In a sense, no matter how fragmented, damaged or forgotten archaeological sites are they are still always actively part of the landscape. Perhaps, we just need to look at the past differently… ?
Heritage and landscape were discussed at the EAA conference in Helsinki in the session Archaeology and Landscape: Integrated Research and Common Good.
With the launch of the Network for Archaeology and Integrated Landscape Research there was a wide discussion about the role of archaeology and heritage in creating future landscapes.
There were presentations about practices and projects from England, Greece, Estonia, Malta, Sweden, Rome, Sicily, Finland and Scotland. These studies stimulated discussions amongst participants about how the past elements of landscapes could be used creatively in visions for the future.
As you enter Kiasma, Helsinki, there is a ‘Visitor’s Book’ which you are invited to sign creatively. The ‘book’ is a simple marble slab. But the slab is potent with meaning and heritage as it is from Mount Penteli, Greece: the same stone as the Acropolis is built from.
This is no written piece however, as by placing your hand on it you wear a microscopic quantity of stone away. In time a multitude of hands will leave an impression in the stone.
A simply wonderful piece by artist Hannele Rantata.
Finally had a chance to see the Harland Way waymarkers in Govan by artist Matt Baker. These pieces have enhanced the urban landscape and are a great example of artistic practices informed by the rich texture of the past.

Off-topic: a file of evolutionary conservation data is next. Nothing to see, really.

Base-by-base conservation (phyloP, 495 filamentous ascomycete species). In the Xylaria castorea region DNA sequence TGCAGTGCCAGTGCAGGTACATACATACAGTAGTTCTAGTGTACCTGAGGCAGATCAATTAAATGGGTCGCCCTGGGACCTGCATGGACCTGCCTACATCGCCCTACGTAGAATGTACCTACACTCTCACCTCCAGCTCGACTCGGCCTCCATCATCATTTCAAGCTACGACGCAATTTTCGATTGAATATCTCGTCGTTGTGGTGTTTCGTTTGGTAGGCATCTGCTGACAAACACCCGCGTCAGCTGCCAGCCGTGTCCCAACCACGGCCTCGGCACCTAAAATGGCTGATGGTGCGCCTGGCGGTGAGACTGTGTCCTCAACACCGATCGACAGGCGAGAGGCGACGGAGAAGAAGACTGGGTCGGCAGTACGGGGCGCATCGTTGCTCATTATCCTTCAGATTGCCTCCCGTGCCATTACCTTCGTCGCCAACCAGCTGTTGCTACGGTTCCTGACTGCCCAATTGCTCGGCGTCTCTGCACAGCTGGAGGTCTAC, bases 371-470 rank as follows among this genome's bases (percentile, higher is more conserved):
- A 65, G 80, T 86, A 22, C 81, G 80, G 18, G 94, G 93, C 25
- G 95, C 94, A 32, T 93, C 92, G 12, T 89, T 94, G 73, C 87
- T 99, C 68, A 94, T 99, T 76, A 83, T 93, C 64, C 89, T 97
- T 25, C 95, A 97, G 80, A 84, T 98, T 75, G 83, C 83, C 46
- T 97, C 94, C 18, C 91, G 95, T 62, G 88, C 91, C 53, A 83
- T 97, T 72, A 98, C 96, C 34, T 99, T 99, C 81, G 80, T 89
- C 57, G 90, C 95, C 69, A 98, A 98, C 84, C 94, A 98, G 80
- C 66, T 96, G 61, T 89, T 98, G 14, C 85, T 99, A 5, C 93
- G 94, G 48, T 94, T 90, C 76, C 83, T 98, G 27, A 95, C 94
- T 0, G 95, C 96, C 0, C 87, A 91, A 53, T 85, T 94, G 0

Amongst the pieces are several granite sets originally from a quayside of the ship yards which were once here. These stones wedges have been inscribed with images relating to the history of Govan and then anchored, ship like, with substantial chains rooted to the ground of Govan. Several of the stones have marks and holes on their surfaces which reveal their previous lives…
Another great of example of creativity in Govan, and another good reason to explore its rich heritage.
Only spotted this yesterday for the first time in York. Aspects of its scientific heritage are being presented in creative ways as part of a York Science and Innovation Grand Tour.
At sixty locations in the city there are QR coded signs with striking images which explain how scientific techniques have helped inform our understanding of different places within the city. Time to explore further…
Landscape and heritage are found in combination at the World Heritage site of Sammallahdenmaki, Finland. Here are found over thirty cairns dating to the Bronze Age, which had been constructed along the ridges of rock on what was once an Island. They are now set within woodland, rich in lichens and legends.
One cairn is said to be the result of a competition between people and giants…! The cairns comprise both rounded and angular stone. The rolled stones probably came from the beaches below, the angular stone may have been split by people from the living rock. Destruction and creativity ?
Heritage and creativity are successfully combined at Aboa Vetus and Ars Nova. Above ground are contemporary gallery spaces, below ground the basements of 15thcentury houses.
The displays show a great deal of creativity, not least The Story of the Four Unlucky Piglets...